When power projects generate more darkness than light

Lake Turkana Wind Power project in Laisamis, Marsabit County.

Lake Turkana Wind Power project in Laisamis, Marsabit County.

Photo credit: File | Nation Media Group

Once upon a time, the Kenya Power supremo Samuel Gichuru and Finance minister Chris Okemo hid $4.9m in an offshore account. The money came from Kenya Power projects, real and imagined.

Today, both men are still walking in Nairobi, and the Director of Public Prosecutions held their extradition in abeyance since Gichuru was “sick.” The Energy sector is the space where impunity thrives – and it is no longer surprising but sickening. Gichuru was so powerful that no media touched him. He walked through the corridors of power with the might of a penstock!

Last week, a conman called me threatening to cut my power, and I told him to uproot the pole and the wiring! It is much easier to catch and jail such a petty conman – but it is extremely hard for Kenya to jail those involved in energy sector crimes. As I said before, the entire power sector is a crime scene. Power projects generate more darkness than light.

This week, our attention has been shifted to the Lake Turkana Wind Power Project – the giant energy ogre of our times said to have been paid Sh18 billion under the ‘take or pay’ clause that was initially flagged by the auditor-general, Nancy Gathungu, in her report to parliament. From these idle power charges, parliament was later told there was an extra Sh785 million wired by Kenya Power, which was rejected by a German bank, citing a lack of sufficient details of the final beneficiary.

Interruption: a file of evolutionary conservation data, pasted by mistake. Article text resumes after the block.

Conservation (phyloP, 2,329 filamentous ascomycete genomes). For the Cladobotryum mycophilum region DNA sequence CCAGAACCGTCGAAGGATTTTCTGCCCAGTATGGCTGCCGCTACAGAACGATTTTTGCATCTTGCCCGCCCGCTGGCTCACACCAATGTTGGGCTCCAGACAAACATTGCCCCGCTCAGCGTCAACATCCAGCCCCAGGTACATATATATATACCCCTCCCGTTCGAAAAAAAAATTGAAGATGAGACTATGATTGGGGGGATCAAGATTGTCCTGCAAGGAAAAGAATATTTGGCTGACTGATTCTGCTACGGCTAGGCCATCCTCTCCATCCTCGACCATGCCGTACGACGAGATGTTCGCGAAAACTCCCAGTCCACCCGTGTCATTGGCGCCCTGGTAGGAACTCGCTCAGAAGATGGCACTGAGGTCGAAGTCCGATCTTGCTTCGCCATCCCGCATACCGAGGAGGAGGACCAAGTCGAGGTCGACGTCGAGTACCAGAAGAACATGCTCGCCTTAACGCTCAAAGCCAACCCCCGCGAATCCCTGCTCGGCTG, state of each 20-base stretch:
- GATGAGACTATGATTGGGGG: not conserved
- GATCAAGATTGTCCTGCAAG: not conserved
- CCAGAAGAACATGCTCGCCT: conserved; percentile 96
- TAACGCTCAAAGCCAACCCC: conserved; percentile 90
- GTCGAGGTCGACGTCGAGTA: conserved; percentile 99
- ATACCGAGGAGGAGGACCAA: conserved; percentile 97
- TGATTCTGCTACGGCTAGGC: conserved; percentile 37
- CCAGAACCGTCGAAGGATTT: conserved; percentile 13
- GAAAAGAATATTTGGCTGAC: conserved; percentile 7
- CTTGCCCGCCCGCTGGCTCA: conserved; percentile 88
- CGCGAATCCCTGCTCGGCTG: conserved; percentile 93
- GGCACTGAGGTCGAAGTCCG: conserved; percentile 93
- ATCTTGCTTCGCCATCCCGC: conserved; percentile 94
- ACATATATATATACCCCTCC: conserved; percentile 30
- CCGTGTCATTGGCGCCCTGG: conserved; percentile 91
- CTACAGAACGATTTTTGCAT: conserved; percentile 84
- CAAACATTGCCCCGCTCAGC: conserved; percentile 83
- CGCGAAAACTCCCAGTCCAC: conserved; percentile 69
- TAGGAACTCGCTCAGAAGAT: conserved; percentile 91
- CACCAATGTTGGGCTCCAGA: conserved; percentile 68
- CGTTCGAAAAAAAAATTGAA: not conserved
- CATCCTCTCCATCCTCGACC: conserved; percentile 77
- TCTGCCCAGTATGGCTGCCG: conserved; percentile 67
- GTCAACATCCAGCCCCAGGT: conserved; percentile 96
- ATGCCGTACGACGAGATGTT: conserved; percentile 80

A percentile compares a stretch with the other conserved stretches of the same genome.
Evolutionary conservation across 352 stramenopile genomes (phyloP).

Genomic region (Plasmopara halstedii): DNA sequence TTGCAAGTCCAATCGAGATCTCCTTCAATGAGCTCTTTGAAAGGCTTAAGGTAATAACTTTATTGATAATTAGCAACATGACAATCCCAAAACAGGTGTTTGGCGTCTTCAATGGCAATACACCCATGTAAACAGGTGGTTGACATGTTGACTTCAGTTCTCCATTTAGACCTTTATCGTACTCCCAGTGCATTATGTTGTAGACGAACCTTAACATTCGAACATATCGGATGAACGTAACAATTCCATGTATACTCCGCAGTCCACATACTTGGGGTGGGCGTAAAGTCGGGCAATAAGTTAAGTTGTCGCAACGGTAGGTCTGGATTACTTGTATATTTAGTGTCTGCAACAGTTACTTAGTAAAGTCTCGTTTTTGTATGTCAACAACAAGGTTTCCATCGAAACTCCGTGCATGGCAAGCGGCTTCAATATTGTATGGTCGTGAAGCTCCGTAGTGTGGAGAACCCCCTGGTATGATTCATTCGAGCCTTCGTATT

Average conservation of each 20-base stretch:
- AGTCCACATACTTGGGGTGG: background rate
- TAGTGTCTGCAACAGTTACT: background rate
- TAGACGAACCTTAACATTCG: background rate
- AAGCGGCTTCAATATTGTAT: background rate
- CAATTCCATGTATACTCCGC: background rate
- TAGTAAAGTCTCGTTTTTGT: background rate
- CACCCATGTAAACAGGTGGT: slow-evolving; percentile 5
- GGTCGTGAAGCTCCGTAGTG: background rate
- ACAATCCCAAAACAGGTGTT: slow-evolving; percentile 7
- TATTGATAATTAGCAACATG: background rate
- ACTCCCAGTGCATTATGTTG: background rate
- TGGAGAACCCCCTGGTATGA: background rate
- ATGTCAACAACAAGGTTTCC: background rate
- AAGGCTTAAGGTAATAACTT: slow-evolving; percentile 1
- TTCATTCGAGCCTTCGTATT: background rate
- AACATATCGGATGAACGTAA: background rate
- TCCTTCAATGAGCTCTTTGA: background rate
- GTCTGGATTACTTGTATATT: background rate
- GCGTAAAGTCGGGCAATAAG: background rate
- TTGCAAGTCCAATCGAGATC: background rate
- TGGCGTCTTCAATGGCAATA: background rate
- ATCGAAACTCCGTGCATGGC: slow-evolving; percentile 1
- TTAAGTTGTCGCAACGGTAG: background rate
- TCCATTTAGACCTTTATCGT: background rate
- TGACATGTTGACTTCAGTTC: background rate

But this is not only about Lake Turkana Wind Power but also about our collective responsibility as a nation to question all these deals that smell like development projects and to prosecute those fingered out by the Ethics and Anti-Corruption Commission.

When it started, we were told that the wind power project was part of our collective Vision 2030, that smokescreen created by cartels and State Capture barons to stop us from questioning the dirty dealings done in the name of a shared vision. With it came the Standard Gauge Railway, where we sank $3.9 billion (Sh585 billion) from Mombasa to Suswa, the moribund $478.9 million Lamu Port, the projected Sh595.8 billion Konza City — supposed to be complete by 2030 — and the Jomo Kenyatta International’s Greenfield Terminal where a Chinese firm has been demanding Sh22 billion for termination of its contract. These are some of the debts we are repaying, including the unaccounted-for $2 billion Eurobond set to be paid in 2024. We have not even looked at the stalled dams, Mumias, and laptops project.

 When you look deep inside these Vision 2030 projects, you understand the meaning of ‘budgeted corruption” – as former auditor-general Dr Edward Ouko used to call those infrastructure projects that left the country with billions of debts as we cheered on our politicians during the launch.